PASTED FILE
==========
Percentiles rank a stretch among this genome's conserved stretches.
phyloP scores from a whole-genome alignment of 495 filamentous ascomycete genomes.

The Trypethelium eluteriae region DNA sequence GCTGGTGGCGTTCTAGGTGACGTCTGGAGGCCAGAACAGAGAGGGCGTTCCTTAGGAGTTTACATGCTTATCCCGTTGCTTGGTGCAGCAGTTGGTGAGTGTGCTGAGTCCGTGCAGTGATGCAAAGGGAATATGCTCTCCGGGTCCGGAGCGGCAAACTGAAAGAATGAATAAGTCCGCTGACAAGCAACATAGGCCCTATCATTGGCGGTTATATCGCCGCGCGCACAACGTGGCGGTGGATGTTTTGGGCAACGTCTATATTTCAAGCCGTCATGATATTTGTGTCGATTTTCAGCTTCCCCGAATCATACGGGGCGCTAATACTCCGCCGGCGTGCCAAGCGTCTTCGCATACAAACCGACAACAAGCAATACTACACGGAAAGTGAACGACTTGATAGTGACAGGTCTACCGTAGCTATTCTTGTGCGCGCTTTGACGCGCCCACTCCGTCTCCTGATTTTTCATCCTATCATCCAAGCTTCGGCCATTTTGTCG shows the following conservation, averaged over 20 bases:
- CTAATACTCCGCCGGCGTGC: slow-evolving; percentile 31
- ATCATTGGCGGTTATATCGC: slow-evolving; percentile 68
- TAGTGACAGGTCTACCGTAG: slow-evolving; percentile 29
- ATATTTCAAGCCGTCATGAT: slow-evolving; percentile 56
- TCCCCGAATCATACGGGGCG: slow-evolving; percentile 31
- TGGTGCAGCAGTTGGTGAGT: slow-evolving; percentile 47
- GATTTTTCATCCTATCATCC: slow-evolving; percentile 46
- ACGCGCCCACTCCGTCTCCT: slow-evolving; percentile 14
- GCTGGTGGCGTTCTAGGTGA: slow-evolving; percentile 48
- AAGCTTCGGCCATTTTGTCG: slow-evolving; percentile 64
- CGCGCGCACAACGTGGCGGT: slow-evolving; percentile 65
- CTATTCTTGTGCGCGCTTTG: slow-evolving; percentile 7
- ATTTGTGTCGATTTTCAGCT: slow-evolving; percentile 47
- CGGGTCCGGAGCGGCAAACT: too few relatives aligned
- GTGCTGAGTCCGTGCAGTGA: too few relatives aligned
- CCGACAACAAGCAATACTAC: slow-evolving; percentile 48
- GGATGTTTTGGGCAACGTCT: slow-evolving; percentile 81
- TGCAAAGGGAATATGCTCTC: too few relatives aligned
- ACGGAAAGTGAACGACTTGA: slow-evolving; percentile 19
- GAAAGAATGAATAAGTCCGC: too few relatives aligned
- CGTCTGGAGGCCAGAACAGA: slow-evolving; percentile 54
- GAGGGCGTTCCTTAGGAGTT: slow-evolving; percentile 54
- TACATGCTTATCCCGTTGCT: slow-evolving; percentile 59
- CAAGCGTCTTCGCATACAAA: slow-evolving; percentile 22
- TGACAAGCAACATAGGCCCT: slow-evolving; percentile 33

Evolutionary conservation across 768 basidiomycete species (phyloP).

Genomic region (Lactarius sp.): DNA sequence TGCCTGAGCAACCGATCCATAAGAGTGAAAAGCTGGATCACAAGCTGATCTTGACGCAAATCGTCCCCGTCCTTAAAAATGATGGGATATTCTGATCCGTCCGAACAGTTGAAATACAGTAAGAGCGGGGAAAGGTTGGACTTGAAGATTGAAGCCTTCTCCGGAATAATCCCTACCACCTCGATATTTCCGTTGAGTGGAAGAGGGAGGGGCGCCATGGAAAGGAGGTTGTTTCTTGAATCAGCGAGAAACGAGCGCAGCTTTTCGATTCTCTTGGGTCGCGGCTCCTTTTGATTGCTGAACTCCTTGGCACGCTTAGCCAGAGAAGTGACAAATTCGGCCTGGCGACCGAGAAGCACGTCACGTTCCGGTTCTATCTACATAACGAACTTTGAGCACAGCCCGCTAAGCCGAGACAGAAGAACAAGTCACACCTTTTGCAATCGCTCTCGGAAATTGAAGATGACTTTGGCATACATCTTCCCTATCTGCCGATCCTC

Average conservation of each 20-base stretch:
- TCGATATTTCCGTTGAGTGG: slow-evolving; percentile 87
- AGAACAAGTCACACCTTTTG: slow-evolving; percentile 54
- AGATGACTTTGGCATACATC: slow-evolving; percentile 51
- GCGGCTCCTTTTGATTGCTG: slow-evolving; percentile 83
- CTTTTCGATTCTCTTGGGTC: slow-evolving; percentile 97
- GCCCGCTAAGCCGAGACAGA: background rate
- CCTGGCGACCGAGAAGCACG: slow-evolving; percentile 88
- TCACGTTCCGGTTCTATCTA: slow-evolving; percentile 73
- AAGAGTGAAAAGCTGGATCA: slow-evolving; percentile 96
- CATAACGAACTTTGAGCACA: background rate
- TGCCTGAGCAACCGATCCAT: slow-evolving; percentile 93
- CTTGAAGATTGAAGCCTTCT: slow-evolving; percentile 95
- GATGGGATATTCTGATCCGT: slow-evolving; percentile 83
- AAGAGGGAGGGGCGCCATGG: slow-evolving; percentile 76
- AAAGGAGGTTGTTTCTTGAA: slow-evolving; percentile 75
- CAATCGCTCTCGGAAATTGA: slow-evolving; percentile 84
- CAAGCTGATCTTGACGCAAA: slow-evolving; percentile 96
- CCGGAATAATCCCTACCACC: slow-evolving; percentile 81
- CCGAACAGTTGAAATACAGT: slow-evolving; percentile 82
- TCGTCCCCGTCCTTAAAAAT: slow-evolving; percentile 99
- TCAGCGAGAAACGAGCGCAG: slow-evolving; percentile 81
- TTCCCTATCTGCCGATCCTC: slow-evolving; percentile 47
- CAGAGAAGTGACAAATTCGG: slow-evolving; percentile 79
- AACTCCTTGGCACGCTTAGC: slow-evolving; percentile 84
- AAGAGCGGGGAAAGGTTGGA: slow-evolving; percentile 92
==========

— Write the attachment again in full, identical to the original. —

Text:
Percentiles rank a stretch among this genome's conserved stretches.
phyloP scores from a whole-genome alignment of 495 filamentous ascomycete genomes.

The Trypethelium eluteriae region DNA sequence GCTGGTGGCGTTCTAGGTGACGTCTGGAGGCCAGAACAGAGAGGGCGTTCCTTAGGAGTTTACATGCTTATCCCGTTGCTTGGTGCAGCAGTTGGTGAGTGTGCTGAGTCCGTGCAGTGATGCAAAGGGAATATGCTCTCCGGGTCCGGAGCGGCAAACTGAAAGAATGAATAAGTCCGCTGACAAGCAACATAGGCCCTATCATTGGCGGTTATATCGCCGCGCGCACAACGTGGCGGTGGATGTTTTGGGCAACGTCTATATTTCAAGCCGTCATGATATTTGTGTCGATTTTCAGCTTCCCCGAATCATACGGGGCGCTAATACTCCGCCGGCGTGCCAAGCGTCTTCGCATACAAACCGACAACAAGCAATACTACACGGAAAGTGAACGACTTGATAGTGACAGGTCTACCGTAGCTATTCTTGTGCGCGCTTTGACGCGCCCACTCCGTCTCCTGATTTTTCATCCTATCATCCAAGCTTCGGCCATTTTGTCG shows the following conservation, averaged over 20 bases:
- CTAATACTCCGCCGGCGTGC: slow-evolving; percentile 31
- ATCATTGGCGGTTATATCGC: slow-evolving; percentile 68
- TAGTGACAGGTCTACCGTAG: slow-evolving; percentile 29
- ATATTTCAAGCCGTCATGAT: slow-evolving; percentile 56
- TCCCCGAATCATACGGGGCG: slow-evolving; percentile 31
- TGGTGCAGCAGTTGGTGAGT: slow-evolving; percentile 47
- GATTTTTCATCCTATCATCC: slow-evolving; percentile 46
- ACGCGCCCACTCCGTCTCCT: slow-evolving; percentile 14
- GCTGGTGGCGTTCTAGGTGA: slow-evolving; percentile 48
- AAGCTTCGGCCATTTTGTCG: slow-evolving; percentile 64
- CGCGCGCACAACGTGGCGGT: slow-evolving; percentile 65
- CTATTCTTGTGCGCGCTTTG: slow-evolving; percentile 7
- ATTTGTGTCGATTTTCAGCT: slow-evolving; percentile 47
- CGGGTCCGGAGCGGCAAACT: too few relatives aligned
- GTGCTGAGTCCGTGCAGTGA: too few relatives aligned
- CCGACAACAAGCAATACTAC: slow-evolving; percentile 48
- GGATGTTTTGGGCAACGTCT: slow-evolving; percentile 81
- TGCAAAGGGAATATGCTCTC: too few relatives aligned
- ACGGAAAGTGAACGACTTGA: slow-evolving; percentile 19
- GAAAGAATGAATAAGTCCGC: too few relatives aligned
- CGTCTGGAGGCCAGAACAGA: slow-evolving; percentile 54
- GAGGGCGTTCCTTAGGAGTT: slow-evolving; percentile 54
- TACATGCTTATCCCGTTGCT: slow-evolving; percentile 59
- CAAGCGTCTTCGCATACAAA: slow-evolving; percentile 22
- TGACAAGCAACATAGGCCCT: slow-evolving; percentile 33

Evolutionary conservation across 768 basidiomycete species (phyloP).

Genomic region (Lactarius sp.): DNA sequence TGCCTGAGCAACCGATCCATAAGAGTGAAAAGCTGGATCACAAGCTGATCTTGACGCAAATCGTCCCCGTCCTTAAAAATGATGGGATATTCTGATCCGTCCGAACAGTTGAAATACAGTAAGAGCGGGGAAAGGTTGGACTTGAAGATTGAAGCCTTCTCCGGAATAATCCCTACCACCTCGATATTTCCGTTGAGTGGAAGAGGGAGGGGCGCCATGGAAAGGAGGTTGTTTCTTGAATCAGCGAGAAACGAGCGCAGCTTTTCGATTCTCTTGGGTCGCGGCTCCTTTTGATTGCTGAACTCCTTGGCACGCTTAGCCAGAGAAGTGACAAATTCGGCCTGGCGACCGAGAAGCACGTCACGTTCCGGTTCTATCTACATAACGAACTTTGAGCACAGCCCGCTAAGCCGAGACAGAAGAACAAGTCACACCTTTTGCAATCGCTCTCGGAAATTGAAGATGACTTTGGCATACATCTTCCCTATCTGCCGATCCTC

Average conservation of each 20-base stretch:
- TCGATATTTCCGTTGAGTGG: slow-evolving; percentile 87
- AGAACAAGTCACACCTTTTG: slow-evolving; percentile 54
- AGATGACTTTGGCATACATC: slow-evolving; percentile 51
- GCGGCTCCTTTTGATTGCTG: slow-evolving; percentile 83
- CTTTTCGATTCTCTTGGGTC: slow-evolving; percentile 97
- GCCCGCTAAGCCGAGACAGA: background rate
- CCTGGCGACCGAGAAGCACG: slow-evolving; percentile 88
- TCACGTTCCGGTTCTATCTA: slow-evolving; percentile 73
- AAGAGTGAAAAGCTGGATCA: slow-evolving; percentile 96
- CATAACGAACTTTGAGCACA: background rate
- TGCCTGAGCAACCGATCCAT: slow-evolving; percentile 93
- CTTGAAGATTGAAGCCTTCT: slow-evolving; percentile 95
- GATGGGATATTCTGATCCGT: slow-evolving; percentile 83
- AAGAGGGAGGGGCGCCATGG: slow-evolving; percentile 76
- AAAGGAGGTTGTTTCTTGAA: slow-evolving; percentile 75
- CAATCGCTCTCGGAAATTGA: slow-evolving; percentile 84
- CAAGCTGATCTTGACGCAAA: slow-evolving; percentile 96
- CCGGAATAATCCCTACCACC: slow-evolving; percentile 81
- CCGAACAGTTGAAATACAGT: slow-evolving; percentile 82
- TCGTCCCCGTCCTTAAAAAT: slow-evolving; percentile 99
- TCAGCGAGAAACGAGCGCAG: slow-evolving; percentile 81
- TTCCCTATCTGCCGATCCTC: slow-evolving; percentile 47
- CAGAGAAGTGACAAATTCGG: slow-evolving; percentile 79
- AACTCCTTGGCACGCTTAGC: slow-evolving; percentile 84
- AAGAGCGGGGAAAGGTTGGA: slow-evolving; percentile 92